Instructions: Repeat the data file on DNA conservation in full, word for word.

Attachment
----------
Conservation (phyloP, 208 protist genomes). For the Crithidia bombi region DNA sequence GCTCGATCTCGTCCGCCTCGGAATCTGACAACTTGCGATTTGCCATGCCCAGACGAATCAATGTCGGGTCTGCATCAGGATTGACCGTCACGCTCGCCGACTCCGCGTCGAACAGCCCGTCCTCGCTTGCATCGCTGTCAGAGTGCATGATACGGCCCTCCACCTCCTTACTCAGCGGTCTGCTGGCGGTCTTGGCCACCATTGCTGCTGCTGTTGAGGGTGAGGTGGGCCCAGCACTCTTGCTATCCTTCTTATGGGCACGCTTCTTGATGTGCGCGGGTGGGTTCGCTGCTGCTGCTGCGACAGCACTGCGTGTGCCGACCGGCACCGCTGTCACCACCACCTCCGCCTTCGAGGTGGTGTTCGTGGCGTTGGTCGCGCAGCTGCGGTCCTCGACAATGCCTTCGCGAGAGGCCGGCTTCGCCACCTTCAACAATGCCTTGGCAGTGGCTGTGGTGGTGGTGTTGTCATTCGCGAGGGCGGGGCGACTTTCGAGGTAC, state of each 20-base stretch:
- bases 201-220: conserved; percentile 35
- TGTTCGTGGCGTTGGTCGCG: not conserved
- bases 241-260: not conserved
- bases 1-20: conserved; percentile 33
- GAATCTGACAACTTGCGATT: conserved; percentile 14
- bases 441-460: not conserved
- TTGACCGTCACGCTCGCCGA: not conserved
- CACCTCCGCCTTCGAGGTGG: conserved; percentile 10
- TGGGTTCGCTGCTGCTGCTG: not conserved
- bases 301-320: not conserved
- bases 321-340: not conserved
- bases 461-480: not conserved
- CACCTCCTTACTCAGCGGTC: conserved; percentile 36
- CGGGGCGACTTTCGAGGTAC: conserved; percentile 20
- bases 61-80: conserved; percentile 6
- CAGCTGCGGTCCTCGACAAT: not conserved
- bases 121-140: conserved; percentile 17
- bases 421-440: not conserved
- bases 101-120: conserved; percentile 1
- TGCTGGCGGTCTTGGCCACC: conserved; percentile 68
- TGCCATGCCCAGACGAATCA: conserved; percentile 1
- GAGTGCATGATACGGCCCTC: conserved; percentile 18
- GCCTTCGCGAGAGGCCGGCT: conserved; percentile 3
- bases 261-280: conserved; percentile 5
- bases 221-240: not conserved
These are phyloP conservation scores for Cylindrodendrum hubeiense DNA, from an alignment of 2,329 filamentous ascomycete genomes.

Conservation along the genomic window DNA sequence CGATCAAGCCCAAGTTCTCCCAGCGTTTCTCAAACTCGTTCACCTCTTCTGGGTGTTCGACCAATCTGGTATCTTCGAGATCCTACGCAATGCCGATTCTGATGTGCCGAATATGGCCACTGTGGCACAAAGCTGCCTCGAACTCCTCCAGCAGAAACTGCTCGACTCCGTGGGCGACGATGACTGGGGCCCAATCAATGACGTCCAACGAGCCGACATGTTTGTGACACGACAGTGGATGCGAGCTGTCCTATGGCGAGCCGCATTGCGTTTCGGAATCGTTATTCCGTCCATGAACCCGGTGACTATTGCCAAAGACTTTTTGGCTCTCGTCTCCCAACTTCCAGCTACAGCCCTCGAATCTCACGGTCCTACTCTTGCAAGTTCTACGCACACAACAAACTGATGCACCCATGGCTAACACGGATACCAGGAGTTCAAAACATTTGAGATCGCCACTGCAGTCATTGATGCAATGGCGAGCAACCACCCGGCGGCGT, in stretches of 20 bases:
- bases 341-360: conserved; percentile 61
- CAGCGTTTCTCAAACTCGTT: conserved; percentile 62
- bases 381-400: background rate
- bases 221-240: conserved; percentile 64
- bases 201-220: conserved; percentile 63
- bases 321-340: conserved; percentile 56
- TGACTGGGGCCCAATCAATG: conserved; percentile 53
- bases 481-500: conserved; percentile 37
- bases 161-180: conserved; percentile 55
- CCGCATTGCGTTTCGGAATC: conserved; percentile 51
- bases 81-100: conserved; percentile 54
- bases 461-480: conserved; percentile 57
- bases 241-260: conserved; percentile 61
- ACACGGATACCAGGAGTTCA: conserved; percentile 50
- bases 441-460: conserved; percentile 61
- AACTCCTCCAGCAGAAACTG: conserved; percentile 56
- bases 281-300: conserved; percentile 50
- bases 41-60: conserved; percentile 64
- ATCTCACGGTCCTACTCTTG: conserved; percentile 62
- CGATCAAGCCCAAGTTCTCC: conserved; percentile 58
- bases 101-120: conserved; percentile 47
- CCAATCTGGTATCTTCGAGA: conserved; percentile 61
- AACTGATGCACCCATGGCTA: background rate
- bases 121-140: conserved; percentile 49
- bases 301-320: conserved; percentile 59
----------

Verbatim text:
Conservation (phyloP, 208 protist genomes). For the Crithidia bombi region DNA sequence GCTCGATCTCGTCCGCCTCGGAATCTGACAACTTGCGATTTGCCATGCCCAGACGAATCAATGTCGGGTCTGCATCAGGATTGACCGTCACGCTCGCCGACTCCGCGTCGAACAGCCCGTCCTCGCTTGCATCGCTGTCAGAGTGCATGATACGGCCCTCCACCTCCTTACTCAGCGGTCTGCTGGCGGTCTTGGCCACCATTGCTGCTGCTGTTGAGGGTGAGGTGGGCCCAGCACTCTTGCTATCCTTCTTATGGGCACGCTTCTTGATGTGCGCGGGTGGGTTCGCTGCTGCTGCTGCGACAGCACTGCGTGTGCCGACCGGCACCGCTGTCACCACCACCTCCGCCTTCGAGGTGGTGTTCGTGGCGTTGGTCGCGCAGCTGCGGTCCTCGACAATGCCTTCGCGAGAGGCCGGCTTCGCCACCTTCAACAATGCCTTGGCAGTGGCTGTGGTGGTGGTGTTGTCATTCGCGAGGGCGGGGCGACTTTCGAGGTAC, state of each 20-base stretch:
- bases 201-220: conserved; percentile 35
- TGTTCGTGGCGTTGGTCGCG: not conserved
- bases 241-260: not conserved
- bases 1-20: conserved; percentile 33
- GAATCTGACAACTTGCGATT: conserved; percentile 14
- bases 441-460: not conserved
- TTGACCGTCACGCTCGCCGA: not conserved
- CACCTCCGCCTTCGAGGTGG: conserved; percentile 10
- TGGGTTCGCTGCTGCTGCTG: not conserved
- bases 301-320: not conserved
- bases 321-340: not conserved
- bases 461-480: not conserved
- CACCTCCTTACTCAGCGGTC: conserved; percentile 36
- CGGGGCGACTTTCGAGGTAC: conserved; percentile 20
- bases 61-80: conserved; percentile 6
- CAGCTGCGGTCCTCGACAAT: not conserved
- bases 121-140: conserved; percentile 17
- bases 421-440: not conserved
- bases 101-120: conserved; percentile 1
- TGCTGGCGGTCTTGGCCACC: conserved; percentile 68
- TGCCATGCCCAGACGAATCA: conserved; percentile 1
- GAGTGCATGATACGGCCCTC: conserved; percentile 18
- GCCTTCGCGAGAGGCCGGCT: conserved; percentile 3
- bases 261-280: conserved; percentile 5
- bases 221-240: not conserved
These are phyloP conservation scores for Cylindrodendrum hubeiense DNA, from an alignment of 2,329 filamentous ascomycete genomes.

Conservation along the genomic window DNA sequence CGATCAAGCCCAAGTTCTCCCAGCGTTTCTCAAACTCGTTCACCTCTTCTGGGTGTTCGACCAATCTGGTATCTTCGAGATCCTACGCAATGCCGATTCTGATGTGCCGAATATGGCCACTGTGGCACAAAGCTGCCTCGAACTCCTCCAGCAGAAACTGCTCGACTCCGTGGGCGACGATGACTGGGGCCCAATCAATGACGTCCAACGAGCCGACATGTTTGTGACACGACAGTGGATGCGAGCTGTCCTATGGCGAGCCGCATTGCGTTTCGGAATCGTTATTCCGTCCATGAACCCGGTGACTATTGCCAAAGACTTTTTGGCTCTCGTCTCCCAACTTCCAGCTACAGCCCTCGAATCTCACGGTCCTACTCTTGCAAGTTCTACGCACACAACAAACTGATGCACCCATGGCTAACACGGATACCAGGAGTTCAAAACATTTGAGATCGCCACTGCAGTCATTGATGCAATGGCGAGCAACCACCCGGCGGCGT, in stretches of 20 bases:
- bases 341-360: conserved; percentile 61
- CAGCGTTTCTCAAACTCGTT: conserved; percentile 62
- bases 381-400: background rate
- bases 221-240: conserved; percentile 64
- bases 201-220: conserved; percentile 63
- bases 321-340: conserved; percentile 56
- TGACTGGGGCCCAATCAATG: conserved; percentile 53
- bases 481-500: conserved; percentile 37
- bases 161-180: conserved; percentile 55
- CCGCATTGCGTTTCGGAATC: conserved; percentile 51
- bases 81-100: conserved; percentile 54
- bases 461-480: conserved; percentile 57
- bases 241-260: conserved; percentile 61
- ACACGGATACCAGGAGTTCA: conserved; percentile 50
- bases 441-460: conserved; percentile 61
- AACTCCTCCAGCAGAAACTG: conserved; percentile 56
- bases 281-300: conserved; percentile 50
- bases 41-60: conserved; percentile 64
- ATCTCACGGTCCTACTCTTG: conserved; percentile 62
- CGATCAAGCCCAAGTTCTCC: conserved; percentile 58
- bases 101-120: conserved; percentile 47
- CCAATCTGGTATCTTCGAGA: conserved; percentile 61
- AACTGATGCACCCATGGCTA: background rate
- bases 121-140: conserved; percentile 49
- bases 301-320: conserved; percentile 59